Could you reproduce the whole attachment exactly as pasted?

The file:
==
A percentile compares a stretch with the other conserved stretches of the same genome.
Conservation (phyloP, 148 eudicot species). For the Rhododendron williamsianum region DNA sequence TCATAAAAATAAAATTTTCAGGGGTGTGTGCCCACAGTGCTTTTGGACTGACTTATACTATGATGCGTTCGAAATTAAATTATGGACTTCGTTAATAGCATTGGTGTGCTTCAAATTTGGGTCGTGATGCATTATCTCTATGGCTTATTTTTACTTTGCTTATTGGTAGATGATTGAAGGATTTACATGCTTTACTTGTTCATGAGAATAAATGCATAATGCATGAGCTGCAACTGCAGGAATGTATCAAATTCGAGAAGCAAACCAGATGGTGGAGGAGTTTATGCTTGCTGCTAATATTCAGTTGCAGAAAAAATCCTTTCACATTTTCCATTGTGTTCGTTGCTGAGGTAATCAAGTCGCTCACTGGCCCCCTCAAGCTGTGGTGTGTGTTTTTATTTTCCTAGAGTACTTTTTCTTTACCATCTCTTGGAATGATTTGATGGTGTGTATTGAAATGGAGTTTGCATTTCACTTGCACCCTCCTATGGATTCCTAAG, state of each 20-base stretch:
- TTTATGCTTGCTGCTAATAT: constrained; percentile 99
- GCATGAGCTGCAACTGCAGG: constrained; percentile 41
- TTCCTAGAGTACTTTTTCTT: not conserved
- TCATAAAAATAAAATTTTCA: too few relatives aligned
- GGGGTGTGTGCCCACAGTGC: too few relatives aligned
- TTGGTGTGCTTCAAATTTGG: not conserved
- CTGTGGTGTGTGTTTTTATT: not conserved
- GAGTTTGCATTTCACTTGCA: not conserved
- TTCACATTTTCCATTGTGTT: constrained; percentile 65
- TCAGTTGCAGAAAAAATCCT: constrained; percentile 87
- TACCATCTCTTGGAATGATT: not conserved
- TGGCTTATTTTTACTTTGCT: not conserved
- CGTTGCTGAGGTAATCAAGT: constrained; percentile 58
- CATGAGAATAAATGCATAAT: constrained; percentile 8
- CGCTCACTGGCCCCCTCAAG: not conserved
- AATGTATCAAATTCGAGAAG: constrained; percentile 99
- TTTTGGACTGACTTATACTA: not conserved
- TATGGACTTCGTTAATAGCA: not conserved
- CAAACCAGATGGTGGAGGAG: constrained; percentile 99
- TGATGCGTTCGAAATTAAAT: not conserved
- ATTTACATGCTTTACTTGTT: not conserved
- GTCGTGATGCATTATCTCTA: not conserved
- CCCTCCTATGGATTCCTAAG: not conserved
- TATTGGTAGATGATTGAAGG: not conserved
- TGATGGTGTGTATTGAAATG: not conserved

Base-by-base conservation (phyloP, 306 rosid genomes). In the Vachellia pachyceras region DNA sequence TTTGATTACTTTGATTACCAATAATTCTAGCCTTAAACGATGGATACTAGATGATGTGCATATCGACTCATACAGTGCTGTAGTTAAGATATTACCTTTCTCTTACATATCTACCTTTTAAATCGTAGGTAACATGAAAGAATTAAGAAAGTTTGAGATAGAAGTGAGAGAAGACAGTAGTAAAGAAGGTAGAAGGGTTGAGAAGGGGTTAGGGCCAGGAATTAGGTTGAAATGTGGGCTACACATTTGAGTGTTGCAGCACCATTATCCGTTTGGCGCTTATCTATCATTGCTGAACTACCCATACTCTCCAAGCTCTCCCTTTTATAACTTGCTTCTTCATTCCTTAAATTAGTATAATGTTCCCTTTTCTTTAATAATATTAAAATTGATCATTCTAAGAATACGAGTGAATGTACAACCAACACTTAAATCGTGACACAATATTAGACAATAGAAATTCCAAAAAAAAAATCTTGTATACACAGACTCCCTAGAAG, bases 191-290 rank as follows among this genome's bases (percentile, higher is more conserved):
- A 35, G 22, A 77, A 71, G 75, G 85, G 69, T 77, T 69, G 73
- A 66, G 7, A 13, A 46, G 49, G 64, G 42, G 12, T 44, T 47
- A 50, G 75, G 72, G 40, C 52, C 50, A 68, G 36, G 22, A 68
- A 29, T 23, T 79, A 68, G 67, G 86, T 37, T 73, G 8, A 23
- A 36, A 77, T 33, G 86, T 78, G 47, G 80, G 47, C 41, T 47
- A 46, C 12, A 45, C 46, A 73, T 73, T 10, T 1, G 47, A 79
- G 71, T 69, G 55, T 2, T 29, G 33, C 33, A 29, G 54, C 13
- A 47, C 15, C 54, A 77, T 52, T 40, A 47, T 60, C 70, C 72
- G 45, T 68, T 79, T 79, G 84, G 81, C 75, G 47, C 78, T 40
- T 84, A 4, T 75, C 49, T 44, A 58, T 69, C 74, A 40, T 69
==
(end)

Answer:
A percentile compares a stretch with the other conserved stretches of the same genome.
Conservation (phyloP, 148 eudicot species). For the Rhododendron williamsianum region DNA sequence TCATAAAAATAAAATTTTCAGGGGTGTGTGCCCACAGTGCTTTTGGACTGACTTATACTATGATGCGTTCGAAATTAAATTATGGACTTCGTTAATAGCATTGGTGTGCTTCAAATTTGGGTCGTGATGCATTATCTCTATGGCTTATTTTTACTTTGCTTATTGGTAGATGATTGAAGGATTTACATGCTTTACTTGTTCATGAGAATAAATGCATAATGCATGAGCTGCAACTGCAGGAATGTATCAAATTCGAGAAGCAAACCAGATGGTGGAGGAGTTTATGCTTGCTGCTAATATTCAGTTGCAGAAAAAATCCTTTCACATTTTCCATTGTGTTCGTTGCTGAGGTAATCAAGTCGCTCACTGGCCCCCTCAAGCTGTGGTGTGTGTTTTTATTTTCCTAGAGTACTTTTTCTTTACCATCTCTTGGAATGATTTGATGGTGTGTATTGAAATGGAGTTTGCATTTCACTTGCACCCTCCTATGGATTCCTAAG, state of each 20-base stretch:
- TTTATGCTTGCTGCTAATAT: constrained; percentile 99
- GCATGAGCTGCAACTGCAGG: constrained; percentile 41
- TTCCTAGAGTACTTTTTCTT: not conserved
- TCATAAAAATAAAATTTTCA: too few relatives aligned
- GGGGTGTGTGCCCACAGTGC: too few relatives aligned
- TTGGTGTGCTTCAAATTTGG: not conserved
- CTGTGGTGTGTGTTTTTATT: not conserved
- GAGTTTGCATTTCACTTGCA: not conserved
- TTCACATTTTCCATTGTGTT: constrained; percentile 65
- TCAGTTGCAGAAAAAATCCT: constrained; percentile 87
- TACCATCTCTTGGAATGATT: not conserved
- TGGCTTATTTTTACTTTGCT: not conserved
- CGTTGCTGAGGTAATCAAGT: constrained; percentile 58
- CATGAGAATAAATGCATAAT: constrained; percentile 8
- CGCTCACTGGCCCCCTCAAG: not conserved
- AATGTATCAAATTCGAGAAG: constrained; percentile 99
- TTTTGGACTGACTTATACTA: not conserved
- TATGGACTTCGTTAATAGCA: not conserved
- CAAACCAGATGGTGGAGGAG: constrained; percentile 99
- TGATGCGTTCGAAATTAAAT: not conserved
- ATTTACATGCTTTACTTGTT: not conserved
- GTCGTGATGCATTATCTCTA: not conserved
- CCCTCCTATGGATTCCTAAG: not conserved
- TATTGGTAGATGATTGAAGG: not conserved
- TGATGGTGTGTATTGAAATG: not conserved

Base-by-base conservation (phyloP, 306 rosid genomes). In the Vachellia pachyceras region DNA sequence TTTGATTACTTTGATTACCAATAATTCTAGCCTTAAACGATGGATACTAGATGATGTGCATATCGACTCATACAGTGCTGTAGTTAAGATATTACCTTTCTCTTACATATCTACCTTTTAAATCGTAGGTAACATGAAAGAATTAAGAAAGTTTGAGATAGAAGTGAGAGAAGACAGTAGTAAAGAAGGTAGAAGGGTTGAGAAGGGGTTAGGGCCAGGAATTAGGTTGAAATGTGGGCTACACATTTGAGTGTTGCAGCACCATTATCCGTTTGGCGCTTATCTATCATTGCTGAACTACCCATACTCTCCAAGCTCTCCCTTTTATAACTTGCTTCTTCATTCCTTAAATTAGTATAATGTTCCCTTTTCTTTAATAATATTAAAATTGATCATTCTAAGAATACGAGTGAATGTACAACCAACACTTAAATCGTGACACAATATTAGACAATAGAAATTCCAAAAAAAAAATCTTGTATACACAGACTCCCTAGAAG, bases 191-290 rank as follows among this genome's bases (percentile, higher is more conserved):
- A 35, G 22, A 77, A 71, G 75, G 85, G 69, T 77, T 69, G 73
- A 66, G 7, A 13, A 46, G 49, G 64, G 42, G 12, T 44, T 47
- A 50, G 75, G 72, G 40, C 52, C 50, A 68, G 36, G 22, A 68
- A 29, T 23, T 79, A 68, G 67, G 86, T 37, T 73, G 8, A 23
- A 36, A 77, T 33, G 86, T 78, G 47, G 80, G 47, C 41, T 47
- A 46, C 12, A 45, C 46, A 73, T 73, T 10, T 1, G 47, A 79
- G 71, T 69, G 55, T 2, T 29, G 33, C 33, A 29, G 54, C 13
- A 47, C 15, C 54, A 77, T 52, T 40, A 47, T 60, C 70, C 72
- G 45, T 68, T 79, T 79, G 84, G 81, C 75, G 47, C 78, T 40
- T 84, A 4, T 75, C 49, T 44, A 58, T 69, C 74, A 40, T 69